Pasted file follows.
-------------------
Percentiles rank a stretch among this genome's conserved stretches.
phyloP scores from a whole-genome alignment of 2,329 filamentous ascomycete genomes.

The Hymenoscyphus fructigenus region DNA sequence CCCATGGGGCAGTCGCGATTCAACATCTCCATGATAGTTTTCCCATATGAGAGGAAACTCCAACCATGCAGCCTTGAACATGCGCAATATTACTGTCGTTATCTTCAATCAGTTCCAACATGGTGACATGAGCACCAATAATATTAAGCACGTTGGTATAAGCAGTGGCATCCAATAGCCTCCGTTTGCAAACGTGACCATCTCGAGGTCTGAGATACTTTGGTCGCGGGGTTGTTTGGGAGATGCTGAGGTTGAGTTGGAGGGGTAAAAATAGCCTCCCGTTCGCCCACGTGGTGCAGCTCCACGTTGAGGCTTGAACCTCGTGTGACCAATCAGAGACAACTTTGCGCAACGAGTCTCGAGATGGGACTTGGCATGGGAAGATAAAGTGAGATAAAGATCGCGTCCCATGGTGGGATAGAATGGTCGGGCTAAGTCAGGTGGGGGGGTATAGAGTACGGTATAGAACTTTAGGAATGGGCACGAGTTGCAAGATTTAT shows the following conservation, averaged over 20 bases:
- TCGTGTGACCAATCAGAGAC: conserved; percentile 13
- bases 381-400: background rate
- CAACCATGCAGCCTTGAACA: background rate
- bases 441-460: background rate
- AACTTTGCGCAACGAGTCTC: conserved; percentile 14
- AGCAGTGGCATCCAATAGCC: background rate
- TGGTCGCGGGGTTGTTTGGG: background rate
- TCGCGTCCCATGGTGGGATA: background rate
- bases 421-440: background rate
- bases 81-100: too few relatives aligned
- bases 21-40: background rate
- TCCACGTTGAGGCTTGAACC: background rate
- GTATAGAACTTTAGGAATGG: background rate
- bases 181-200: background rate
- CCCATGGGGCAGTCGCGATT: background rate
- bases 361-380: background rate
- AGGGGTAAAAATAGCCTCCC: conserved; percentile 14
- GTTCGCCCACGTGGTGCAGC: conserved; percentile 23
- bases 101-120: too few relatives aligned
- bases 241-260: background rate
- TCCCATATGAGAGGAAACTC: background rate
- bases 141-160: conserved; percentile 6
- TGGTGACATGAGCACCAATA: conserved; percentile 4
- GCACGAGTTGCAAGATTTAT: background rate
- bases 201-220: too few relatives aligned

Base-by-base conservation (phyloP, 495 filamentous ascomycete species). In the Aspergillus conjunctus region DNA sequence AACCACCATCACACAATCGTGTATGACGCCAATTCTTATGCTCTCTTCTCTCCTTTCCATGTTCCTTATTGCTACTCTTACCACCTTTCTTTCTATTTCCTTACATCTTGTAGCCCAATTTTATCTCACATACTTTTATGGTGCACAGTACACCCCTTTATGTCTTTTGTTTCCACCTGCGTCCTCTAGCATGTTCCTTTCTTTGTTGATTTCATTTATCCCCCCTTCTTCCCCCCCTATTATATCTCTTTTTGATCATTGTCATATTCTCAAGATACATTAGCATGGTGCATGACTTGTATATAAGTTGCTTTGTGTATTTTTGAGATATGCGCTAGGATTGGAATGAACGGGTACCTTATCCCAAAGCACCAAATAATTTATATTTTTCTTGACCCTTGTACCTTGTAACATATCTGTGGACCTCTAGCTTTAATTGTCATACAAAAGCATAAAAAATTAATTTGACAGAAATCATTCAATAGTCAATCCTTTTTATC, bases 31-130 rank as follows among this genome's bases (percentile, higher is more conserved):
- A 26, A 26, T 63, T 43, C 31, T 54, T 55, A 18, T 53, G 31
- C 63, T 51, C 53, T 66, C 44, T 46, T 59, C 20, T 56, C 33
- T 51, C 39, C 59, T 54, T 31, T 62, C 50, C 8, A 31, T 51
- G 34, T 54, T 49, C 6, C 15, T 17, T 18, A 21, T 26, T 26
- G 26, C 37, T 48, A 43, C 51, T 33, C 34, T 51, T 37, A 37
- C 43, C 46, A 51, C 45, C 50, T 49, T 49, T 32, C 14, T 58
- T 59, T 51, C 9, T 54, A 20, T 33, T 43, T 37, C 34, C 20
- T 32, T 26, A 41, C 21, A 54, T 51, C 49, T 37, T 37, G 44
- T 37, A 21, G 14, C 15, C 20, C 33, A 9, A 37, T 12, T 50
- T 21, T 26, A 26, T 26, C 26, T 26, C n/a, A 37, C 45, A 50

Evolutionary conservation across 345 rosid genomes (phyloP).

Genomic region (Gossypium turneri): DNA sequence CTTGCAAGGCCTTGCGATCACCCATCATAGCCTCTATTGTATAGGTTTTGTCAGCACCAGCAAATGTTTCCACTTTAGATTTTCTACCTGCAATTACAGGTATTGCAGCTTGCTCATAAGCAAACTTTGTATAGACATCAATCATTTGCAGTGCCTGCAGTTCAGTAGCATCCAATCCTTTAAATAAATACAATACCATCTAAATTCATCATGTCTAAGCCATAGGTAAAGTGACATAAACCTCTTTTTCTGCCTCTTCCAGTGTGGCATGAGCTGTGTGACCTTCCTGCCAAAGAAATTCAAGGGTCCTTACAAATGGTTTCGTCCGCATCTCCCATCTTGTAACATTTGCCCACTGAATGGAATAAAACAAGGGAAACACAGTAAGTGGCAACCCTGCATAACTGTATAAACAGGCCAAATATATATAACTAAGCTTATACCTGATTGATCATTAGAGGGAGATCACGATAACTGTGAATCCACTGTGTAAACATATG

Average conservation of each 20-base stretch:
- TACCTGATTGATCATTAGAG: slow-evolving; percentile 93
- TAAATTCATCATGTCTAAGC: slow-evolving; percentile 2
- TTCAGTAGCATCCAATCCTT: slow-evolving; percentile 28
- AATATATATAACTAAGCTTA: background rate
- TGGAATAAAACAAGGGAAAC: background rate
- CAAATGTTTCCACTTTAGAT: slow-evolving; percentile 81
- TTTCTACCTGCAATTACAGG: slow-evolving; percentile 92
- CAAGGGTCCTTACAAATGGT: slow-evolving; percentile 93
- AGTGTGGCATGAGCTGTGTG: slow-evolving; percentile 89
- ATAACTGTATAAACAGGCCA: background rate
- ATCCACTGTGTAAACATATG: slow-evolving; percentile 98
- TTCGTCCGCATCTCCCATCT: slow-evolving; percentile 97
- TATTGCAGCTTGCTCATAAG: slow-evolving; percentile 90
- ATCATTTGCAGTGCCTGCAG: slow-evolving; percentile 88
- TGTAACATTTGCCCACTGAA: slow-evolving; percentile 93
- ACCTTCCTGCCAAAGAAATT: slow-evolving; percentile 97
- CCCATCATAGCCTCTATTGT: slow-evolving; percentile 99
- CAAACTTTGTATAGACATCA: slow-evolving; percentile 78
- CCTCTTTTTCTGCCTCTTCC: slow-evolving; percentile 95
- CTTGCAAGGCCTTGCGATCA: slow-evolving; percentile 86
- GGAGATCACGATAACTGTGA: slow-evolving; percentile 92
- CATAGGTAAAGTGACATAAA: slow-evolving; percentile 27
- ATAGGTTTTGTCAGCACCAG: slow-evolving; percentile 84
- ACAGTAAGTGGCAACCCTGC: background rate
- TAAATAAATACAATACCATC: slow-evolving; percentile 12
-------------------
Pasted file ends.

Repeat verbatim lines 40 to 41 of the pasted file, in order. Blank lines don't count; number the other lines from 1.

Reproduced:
Evolutionary conservation across 345 rosid genomes (phyloP).

Genomic region (Gossypium turneri): DNA sequence CTTGCAAGGCCTTGCGATCACCCATCATAGCCTCTATTGTATAGGTTTTGTCAGCACCAGCAAATGTTTCCACTTTAGATTTTCTACCTGCAATTACAGGTATTGCAGCTTGCTCATAAGCAAACTTTGTATAGACATCAATCATTTGCAGTGCCTGCAGTTCAGTAGCATCCAATCCTTTAAATAAATACAATACCATCTAAATTCATCATGTCTAAGCCATAGGTAAAGTGACATAAACCTCTTTTTCTGCCTCTTCCAGTGTGGCATGAGCTGTGTGACCTTCCTGCCAAAGAAATTCAAGGGTCCTTACAAATGGTTTCGTCCGCATCTCCCATCTTGTAACATTTGCCCACTGAATGGAATAAAACAAGGGAAACACAGTAAGTGGCAACCCTGCATAACTGTATAAACAGGCCAAATATATATAACTAAGCTTATACCTGATTGATCATTAGAGGGAGATCACGATAACTGTGAATCCACTGTGTAAACATATG